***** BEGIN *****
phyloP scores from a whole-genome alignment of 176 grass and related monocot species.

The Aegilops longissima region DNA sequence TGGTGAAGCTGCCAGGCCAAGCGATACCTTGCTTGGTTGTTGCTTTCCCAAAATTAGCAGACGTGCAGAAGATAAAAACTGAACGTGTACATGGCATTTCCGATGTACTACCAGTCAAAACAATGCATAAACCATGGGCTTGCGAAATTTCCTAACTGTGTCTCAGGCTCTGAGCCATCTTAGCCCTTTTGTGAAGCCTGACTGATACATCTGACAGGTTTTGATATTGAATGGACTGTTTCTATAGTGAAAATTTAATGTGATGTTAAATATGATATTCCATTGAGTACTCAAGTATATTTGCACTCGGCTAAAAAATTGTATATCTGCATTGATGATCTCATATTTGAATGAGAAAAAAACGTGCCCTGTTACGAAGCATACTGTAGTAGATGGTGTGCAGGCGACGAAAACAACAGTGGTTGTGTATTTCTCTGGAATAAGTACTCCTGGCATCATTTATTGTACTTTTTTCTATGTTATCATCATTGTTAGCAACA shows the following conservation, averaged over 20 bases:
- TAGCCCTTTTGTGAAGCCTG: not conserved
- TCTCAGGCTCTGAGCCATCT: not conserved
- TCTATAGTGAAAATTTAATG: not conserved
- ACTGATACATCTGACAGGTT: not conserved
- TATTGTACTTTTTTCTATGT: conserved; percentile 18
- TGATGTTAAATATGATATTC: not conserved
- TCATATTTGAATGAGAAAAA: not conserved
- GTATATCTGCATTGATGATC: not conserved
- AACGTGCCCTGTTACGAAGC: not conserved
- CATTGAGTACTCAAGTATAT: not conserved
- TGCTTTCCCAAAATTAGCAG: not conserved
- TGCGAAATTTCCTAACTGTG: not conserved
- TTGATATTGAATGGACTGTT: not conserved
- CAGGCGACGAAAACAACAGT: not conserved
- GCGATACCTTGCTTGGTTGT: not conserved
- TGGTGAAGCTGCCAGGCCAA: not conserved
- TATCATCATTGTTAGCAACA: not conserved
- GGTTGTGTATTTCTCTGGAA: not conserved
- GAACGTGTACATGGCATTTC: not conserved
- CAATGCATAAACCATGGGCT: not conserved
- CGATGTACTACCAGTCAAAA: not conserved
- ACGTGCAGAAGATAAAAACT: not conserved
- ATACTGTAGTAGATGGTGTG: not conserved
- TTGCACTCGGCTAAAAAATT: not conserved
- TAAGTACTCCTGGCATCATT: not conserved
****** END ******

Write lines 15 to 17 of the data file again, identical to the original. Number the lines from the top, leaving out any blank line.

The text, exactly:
- TTGATATTGAATGGACTGTT: not conserved
- CAGGCGACGAAAACAACAGT: not conserved
- GCGATACCTTGCTTGGTTGT: not conserved